We’ve all heard a story about an 18 month-old toddler spontaneously potty training himself and wondered, Is he a magical unicorn? The truth is, potty training usually requires you to do research, plan, and navigate roadblocks.
Roadblocks are normal, because potty training can be an emotional milestone for children. They feel ownership of their pee and poop and are used to feeling it close to the body. Letting it fall into a potty chair or watching it flush into the abyss of a toilet can be uncomfortable and scary. One things that can help is familiarizing your child with the process of using the toilet, and you can start doing that long before the big day.
No matter which potty training approach you decide to use, these tips can ease the transition to diaper-free life for your little one:
- Let your child be your bathroom buddy. She doesn’t have to join you every time (we get it that using the bathroom may be your only alone time all day!), but here’s the upshot: Observing you use the toilet familiarizes her with the idea that it’s a part of everyday life. You may see her imitate the act during play, showing that she’s getting comfortable with the idea.
- Narrate the process. Narrating everyday actions is a great way to teach your child vocabulary, and explaining what you’re doing in the bathroom helps her learn the potty words she’ll need when it’s her turn. This also helps her learn how to sequence the steps involved in using the toilet.
- Let her help you. Don’t worry, you don’t need to hand over the toilet paper, but if she’s interested in being involved you can let her do simple things like flush the toilet.
- Talk about poop. If you’re walking the dog, point out when he poops. You can say something like, “He poops on the grass, but I poop in the toilet and one day you will, too.” Just try not to say this too loud if the neighbors are out. When you change her diaper, talk about her poop in a matter-of-fact way, avoiding words like stinky and Research shows that negative poop talk may make matters worse for potty-training rebels.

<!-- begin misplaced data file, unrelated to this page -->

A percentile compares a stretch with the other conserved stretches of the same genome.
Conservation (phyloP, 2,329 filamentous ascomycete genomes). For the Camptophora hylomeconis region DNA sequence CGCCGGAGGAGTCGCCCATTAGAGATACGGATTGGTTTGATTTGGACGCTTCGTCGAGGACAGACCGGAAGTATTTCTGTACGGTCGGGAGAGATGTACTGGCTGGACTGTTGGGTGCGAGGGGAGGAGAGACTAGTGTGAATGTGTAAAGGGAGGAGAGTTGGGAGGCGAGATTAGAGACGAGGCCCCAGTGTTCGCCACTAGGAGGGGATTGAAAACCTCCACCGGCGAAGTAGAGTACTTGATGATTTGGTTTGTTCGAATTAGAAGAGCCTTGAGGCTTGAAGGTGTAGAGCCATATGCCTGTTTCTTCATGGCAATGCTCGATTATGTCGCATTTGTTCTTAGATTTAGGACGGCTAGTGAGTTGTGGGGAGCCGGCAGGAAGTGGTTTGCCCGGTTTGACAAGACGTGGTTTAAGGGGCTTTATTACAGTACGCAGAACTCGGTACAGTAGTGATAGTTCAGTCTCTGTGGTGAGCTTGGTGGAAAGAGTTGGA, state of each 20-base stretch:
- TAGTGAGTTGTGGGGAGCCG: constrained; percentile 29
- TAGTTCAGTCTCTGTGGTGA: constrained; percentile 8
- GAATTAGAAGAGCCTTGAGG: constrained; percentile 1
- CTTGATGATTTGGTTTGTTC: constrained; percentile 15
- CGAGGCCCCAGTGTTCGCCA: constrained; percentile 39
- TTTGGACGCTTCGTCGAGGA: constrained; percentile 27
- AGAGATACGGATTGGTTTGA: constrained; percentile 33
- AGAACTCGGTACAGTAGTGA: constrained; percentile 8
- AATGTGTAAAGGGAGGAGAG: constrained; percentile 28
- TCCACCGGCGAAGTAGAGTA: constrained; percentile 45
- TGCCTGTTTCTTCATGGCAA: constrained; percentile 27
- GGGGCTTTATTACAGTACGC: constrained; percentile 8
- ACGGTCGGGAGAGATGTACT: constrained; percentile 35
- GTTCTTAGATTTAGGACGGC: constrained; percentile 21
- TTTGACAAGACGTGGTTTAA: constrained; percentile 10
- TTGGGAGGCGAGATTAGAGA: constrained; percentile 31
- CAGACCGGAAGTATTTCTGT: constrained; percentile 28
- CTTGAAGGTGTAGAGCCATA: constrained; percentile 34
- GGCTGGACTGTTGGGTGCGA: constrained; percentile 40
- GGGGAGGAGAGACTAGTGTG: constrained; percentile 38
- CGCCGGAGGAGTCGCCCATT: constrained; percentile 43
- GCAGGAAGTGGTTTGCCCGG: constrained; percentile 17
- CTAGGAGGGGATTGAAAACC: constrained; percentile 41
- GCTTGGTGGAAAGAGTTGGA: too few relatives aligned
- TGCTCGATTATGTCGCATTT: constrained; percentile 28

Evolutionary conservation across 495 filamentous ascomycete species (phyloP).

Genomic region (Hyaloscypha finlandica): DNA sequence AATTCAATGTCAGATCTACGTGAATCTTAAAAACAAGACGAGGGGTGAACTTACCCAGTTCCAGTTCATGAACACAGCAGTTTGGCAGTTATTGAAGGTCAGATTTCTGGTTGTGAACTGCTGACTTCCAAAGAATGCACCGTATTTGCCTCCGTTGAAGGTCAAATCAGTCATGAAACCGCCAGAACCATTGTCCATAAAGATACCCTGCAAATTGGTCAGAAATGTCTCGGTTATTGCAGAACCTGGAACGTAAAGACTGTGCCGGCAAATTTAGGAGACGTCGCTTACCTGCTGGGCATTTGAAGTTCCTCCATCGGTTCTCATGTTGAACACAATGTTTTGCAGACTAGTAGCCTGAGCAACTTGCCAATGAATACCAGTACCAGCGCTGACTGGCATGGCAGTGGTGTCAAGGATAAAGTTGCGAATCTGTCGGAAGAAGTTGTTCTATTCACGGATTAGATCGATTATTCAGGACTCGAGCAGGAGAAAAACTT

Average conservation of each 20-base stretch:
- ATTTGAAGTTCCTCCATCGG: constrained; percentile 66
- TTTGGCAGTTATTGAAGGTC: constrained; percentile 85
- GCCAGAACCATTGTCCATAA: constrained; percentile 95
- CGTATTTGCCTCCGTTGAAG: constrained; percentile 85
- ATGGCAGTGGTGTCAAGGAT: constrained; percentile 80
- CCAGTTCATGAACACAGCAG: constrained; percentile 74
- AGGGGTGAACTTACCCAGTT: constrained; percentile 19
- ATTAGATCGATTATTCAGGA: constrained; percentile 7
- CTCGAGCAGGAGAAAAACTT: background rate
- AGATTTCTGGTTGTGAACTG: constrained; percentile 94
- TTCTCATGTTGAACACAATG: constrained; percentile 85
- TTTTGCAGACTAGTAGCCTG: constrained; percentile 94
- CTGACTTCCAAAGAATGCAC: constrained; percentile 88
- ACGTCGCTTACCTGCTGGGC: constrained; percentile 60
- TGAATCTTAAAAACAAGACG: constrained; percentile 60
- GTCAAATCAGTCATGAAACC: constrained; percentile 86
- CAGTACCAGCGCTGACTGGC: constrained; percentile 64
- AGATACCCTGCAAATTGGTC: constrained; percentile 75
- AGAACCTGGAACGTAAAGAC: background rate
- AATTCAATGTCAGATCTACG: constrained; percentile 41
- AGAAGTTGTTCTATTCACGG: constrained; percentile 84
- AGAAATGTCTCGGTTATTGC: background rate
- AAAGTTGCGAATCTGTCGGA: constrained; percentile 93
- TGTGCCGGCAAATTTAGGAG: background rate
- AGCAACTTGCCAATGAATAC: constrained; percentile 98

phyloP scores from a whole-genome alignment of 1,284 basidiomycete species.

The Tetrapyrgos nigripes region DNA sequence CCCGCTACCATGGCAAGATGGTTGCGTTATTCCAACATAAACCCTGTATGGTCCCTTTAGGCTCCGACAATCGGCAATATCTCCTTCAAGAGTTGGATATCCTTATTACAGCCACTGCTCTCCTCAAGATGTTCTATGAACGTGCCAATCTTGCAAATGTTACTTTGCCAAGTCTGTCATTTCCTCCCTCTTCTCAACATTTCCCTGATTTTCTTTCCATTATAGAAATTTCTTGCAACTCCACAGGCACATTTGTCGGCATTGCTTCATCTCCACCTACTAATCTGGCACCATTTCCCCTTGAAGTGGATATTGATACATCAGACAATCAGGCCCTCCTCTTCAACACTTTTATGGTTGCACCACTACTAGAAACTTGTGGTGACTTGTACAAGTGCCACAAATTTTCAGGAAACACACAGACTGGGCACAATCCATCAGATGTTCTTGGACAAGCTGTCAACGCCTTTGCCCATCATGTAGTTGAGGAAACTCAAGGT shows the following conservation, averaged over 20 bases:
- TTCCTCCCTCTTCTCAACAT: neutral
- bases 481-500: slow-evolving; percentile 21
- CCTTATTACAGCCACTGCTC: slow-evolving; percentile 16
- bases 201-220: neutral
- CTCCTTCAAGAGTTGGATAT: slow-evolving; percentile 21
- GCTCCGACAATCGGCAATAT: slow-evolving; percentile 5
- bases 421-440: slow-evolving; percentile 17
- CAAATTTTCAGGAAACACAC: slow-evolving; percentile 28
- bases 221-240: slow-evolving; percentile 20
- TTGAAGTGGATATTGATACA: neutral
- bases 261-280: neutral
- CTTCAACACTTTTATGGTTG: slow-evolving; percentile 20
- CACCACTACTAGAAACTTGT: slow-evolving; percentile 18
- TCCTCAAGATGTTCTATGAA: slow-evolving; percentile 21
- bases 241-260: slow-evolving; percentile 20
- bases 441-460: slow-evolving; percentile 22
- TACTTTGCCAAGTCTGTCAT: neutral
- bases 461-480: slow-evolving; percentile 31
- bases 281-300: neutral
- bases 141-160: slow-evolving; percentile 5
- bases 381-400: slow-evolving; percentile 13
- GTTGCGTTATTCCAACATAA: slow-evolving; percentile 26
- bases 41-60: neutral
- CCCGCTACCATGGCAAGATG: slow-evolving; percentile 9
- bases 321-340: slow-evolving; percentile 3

- Put a potty chair near her toys. Including this in her playthings can help her feel familiar with it. She may sit on it to look at a board book, or use it in her play. Pretend play is a powerful teacher, and you can use dolls, stuffed animals or action figures to act out using the potty.
- Add potty books to your collection. Books about potty training are a great way to familiarize her with the process in a fun, on-her-level way. “Potty” and “Everyone Poops” are both popular, well-reviewed titles.
- Get her excited about underwear. If you’re shopping, pass by the toddler underwear and show it to her. Talk about it as something special to look forward to. Let her know that when she’s ready to use the potty, she can pick out her own underwear.
- Encourage independence. Potty training is easier if she’s accustomed to mastering independent self-care tasks.
These preparations can ease your little one’s transition to diaper-free life, but don’t forget to prepare yourself too! Aside from researching methods and creating a plan, you can read about common potty training roadblocks and how to deal with them here.